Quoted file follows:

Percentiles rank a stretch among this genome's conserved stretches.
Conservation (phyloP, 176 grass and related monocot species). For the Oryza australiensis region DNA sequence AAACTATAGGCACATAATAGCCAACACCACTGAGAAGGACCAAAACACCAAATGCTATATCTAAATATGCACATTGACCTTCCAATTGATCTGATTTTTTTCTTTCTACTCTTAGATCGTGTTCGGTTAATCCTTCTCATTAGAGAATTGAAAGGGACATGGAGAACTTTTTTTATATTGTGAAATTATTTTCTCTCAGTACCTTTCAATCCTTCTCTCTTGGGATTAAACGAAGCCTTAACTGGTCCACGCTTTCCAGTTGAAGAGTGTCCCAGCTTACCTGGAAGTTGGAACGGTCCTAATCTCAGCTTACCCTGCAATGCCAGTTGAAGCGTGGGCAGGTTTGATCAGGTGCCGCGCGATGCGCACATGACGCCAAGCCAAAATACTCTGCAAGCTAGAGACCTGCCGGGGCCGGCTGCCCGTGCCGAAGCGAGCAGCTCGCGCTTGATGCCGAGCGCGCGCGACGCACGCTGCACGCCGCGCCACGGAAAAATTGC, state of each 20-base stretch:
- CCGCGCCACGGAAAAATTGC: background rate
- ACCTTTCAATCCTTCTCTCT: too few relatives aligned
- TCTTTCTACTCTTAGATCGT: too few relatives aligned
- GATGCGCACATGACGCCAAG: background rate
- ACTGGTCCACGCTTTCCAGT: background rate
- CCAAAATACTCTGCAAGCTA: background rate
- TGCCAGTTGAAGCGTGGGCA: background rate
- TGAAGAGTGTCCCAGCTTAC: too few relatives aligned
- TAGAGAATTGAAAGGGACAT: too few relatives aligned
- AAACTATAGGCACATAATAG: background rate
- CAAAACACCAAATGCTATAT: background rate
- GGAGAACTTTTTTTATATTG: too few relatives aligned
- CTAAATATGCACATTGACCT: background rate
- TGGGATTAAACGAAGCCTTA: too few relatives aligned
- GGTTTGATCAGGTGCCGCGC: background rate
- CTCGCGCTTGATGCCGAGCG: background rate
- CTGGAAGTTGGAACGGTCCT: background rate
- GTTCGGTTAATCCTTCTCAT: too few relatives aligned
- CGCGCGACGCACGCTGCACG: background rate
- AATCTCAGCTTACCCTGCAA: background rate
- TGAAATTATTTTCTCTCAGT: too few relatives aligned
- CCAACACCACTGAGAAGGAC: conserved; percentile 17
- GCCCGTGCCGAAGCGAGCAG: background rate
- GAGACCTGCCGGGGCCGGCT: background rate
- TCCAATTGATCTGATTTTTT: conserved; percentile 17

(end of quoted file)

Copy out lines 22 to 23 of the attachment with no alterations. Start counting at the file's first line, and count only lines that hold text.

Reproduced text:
- AATCTCAGCTTACCCTGCAA: background rate
- TGAAATTATTTTCTCTCAGT: too few relatives aligned